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'Nanosprings' offer improved performance in biomedicine, electronics

CORVALLIS, Ore. Researchers at Oregon State University have reported the successful loading of biological molecules onto "nanosprings" a type of nanostructure that has gained significant interest in recent years for its ability to maximize surface area in microreactors.

The findings, announced in the journal Biotechnology Progress, may open the door to important new nanotech applications in production of pharmaceuticals, biological sensors, biomedicine or other areas.

"Nanosprings are a fairly new concept in nanotechnology because they create a lot of surface area at the same time they allow easy movement of fluids," said Christine Kelly, an associate professor in the School of Chemical, Biological and Environmental Engineering at OSU.

"They're a little like a miniature version of an old-fashioned, curled-up phone cord," Kelly said. "They make a great support on which to place reactive catalysts, and there are a variety of potential applications."

The OSU researchers found a way to attach enzymes to silicon dioxide nanosprings in a way that they will function as a biological catalyst to facilitate other chemical reactions. They might be used, for instance, to create a biochemical sensor that can react to a toxin far more quickly than other approaches.

"The ability to attach biomolecules on these nanosprings, in an efficient and environmentally friendly way, could be important for a variety of sensors, microreactors and other manufacturing applications," said Karl Schilke, an OSU graduate student in chemical engineering and principal investigator on the study.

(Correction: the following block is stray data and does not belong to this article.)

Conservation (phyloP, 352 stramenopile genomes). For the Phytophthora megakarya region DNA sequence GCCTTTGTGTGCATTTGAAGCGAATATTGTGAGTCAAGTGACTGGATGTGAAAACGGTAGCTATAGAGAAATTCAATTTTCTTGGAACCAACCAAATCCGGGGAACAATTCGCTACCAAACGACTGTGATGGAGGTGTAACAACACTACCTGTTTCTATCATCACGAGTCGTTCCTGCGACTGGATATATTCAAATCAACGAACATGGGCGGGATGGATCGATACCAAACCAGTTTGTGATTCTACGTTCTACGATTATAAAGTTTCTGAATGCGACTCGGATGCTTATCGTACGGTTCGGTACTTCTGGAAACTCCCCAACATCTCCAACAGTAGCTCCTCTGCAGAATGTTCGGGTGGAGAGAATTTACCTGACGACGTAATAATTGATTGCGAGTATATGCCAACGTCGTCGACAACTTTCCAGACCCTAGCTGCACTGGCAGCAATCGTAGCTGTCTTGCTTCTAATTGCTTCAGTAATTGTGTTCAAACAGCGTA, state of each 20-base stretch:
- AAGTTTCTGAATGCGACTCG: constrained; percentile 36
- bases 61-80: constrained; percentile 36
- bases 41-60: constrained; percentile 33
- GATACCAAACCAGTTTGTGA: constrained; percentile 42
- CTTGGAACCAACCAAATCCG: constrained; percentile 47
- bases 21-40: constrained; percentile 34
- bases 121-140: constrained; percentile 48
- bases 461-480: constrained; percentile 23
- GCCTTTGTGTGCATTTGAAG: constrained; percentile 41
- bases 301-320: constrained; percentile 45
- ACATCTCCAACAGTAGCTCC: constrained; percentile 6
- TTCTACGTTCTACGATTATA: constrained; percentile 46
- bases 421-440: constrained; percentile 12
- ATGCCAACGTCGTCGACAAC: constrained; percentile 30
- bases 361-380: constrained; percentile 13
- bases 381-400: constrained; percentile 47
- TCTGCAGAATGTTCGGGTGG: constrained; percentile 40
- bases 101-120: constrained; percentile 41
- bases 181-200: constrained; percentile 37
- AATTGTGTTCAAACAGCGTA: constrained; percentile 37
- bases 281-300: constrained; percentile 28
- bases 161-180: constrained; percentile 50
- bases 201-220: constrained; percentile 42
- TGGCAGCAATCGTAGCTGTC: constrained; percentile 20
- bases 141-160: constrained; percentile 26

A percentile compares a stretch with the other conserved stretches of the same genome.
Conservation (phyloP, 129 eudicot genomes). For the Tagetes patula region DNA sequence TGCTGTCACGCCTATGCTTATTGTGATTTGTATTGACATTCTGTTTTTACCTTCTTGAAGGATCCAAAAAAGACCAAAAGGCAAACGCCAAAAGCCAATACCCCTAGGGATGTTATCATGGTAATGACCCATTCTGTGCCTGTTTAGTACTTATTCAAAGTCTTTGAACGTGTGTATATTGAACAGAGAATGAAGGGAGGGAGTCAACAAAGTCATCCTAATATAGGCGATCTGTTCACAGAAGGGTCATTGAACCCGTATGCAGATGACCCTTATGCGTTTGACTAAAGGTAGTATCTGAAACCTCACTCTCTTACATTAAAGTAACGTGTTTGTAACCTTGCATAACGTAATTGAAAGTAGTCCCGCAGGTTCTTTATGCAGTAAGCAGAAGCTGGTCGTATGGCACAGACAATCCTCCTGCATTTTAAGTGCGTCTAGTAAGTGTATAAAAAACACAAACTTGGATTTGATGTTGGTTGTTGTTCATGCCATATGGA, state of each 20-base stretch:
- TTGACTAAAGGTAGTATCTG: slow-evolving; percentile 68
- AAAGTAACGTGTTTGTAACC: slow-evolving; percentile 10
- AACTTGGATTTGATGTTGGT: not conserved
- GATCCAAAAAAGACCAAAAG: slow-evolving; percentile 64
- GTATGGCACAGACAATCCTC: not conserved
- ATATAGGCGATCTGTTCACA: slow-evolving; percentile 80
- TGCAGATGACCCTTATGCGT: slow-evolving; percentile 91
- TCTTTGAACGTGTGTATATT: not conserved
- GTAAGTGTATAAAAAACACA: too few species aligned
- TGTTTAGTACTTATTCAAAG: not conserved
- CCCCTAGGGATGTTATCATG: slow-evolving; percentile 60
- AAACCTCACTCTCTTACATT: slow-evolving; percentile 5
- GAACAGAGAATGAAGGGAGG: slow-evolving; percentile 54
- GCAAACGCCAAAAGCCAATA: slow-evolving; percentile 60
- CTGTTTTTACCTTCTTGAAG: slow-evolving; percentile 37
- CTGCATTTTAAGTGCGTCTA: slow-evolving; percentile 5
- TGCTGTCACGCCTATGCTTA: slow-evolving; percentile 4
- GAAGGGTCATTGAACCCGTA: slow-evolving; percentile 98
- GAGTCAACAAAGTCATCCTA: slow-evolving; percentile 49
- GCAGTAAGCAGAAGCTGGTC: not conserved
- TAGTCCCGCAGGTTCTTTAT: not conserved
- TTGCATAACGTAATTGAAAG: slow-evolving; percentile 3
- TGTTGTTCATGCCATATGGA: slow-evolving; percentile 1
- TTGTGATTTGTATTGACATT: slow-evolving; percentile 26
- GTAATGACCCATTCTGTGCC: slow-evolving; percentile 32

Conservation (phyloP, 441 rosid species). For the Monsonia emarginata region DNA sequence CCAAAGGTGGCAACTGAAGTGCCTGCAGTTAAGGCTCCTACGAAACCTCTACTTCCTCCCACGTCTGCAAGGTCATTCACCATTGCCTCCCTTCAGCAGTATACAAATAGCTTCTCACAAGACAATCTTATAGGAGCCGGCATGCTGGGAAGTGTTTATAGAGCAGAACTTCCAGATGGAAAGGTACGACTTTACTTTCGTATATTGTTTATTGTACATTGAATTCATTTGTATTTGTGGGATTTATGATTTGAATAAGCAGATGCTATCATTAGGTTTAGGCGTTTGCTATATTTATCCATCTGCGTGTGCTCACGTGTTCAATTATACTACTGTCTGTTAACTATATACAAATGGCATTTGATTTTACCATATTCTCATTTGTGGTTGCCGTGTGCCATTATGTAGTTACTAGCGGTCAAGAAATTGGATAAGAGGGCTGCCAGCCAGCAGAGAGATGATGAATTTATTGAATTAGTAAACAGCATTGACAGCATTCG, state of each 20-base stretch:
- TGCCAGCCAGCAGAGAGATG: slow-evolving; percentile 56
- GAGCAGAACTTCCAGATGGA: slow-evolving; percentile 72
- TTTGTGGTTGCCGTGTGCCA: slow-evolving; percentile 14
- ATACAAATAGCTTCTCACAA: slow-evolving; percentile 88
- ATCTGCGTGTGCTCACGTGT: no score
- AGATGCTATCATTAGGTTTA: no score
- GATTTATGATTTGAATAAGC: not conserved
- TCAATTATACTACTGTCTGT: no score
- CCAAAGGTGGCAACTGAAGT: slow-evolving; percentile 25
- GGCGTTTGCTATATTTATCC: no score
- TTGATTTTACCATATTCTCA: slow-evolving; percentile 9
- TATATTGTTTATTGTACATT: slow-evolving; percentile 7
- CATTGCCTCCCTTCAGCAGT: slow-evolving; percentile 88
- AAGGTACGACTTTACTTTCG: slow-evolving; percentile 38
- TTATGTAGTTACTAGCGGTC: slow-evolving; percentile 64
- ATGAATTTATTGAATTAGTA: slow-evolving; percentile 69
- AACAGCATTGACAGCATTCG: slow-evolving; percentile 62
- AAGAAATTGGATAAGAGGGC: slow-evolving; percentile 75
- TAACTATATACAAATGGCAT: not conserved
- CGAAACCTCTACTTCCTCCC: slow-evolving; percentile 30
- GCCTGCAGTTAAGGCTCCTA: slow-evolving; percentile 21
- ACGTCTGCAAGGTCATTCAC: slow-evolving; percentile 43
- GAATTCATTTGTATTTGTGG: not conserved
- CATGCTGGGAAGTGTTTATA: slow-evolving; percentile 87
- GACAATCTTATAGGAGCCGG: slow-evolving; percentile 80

The work was done in collaboration with the University of Idaho Department of Physics and GoNano Technologies of Moscow, Idaho, a commercial producer of nanosprings. Nanosprings are being explored for such uses as hydrogen storage, carbon cycling and lab-on-chip electronic devices. The research was also facilitated by the Microproducts Breakthrough Institute, a collaboration of OSU and the Pacific Northwest National Laboratory.

"An increasingly important aspect of microreactor and biosensor technology is the development of supports that can be easily coated with enzymes, antibodies, or other biomolecules," the researchers wrote in their report.

"These requirements are neatly met by nanosprings, structures that can be grown by a chemical vapor deposition process on a wide variety of surfaces," they said. "This study represents the first published application of nanosprings as a novel and highly efficient carrier for immobilized enzymes in microreactors."


Contact: Christine Kelly
Oregon State University

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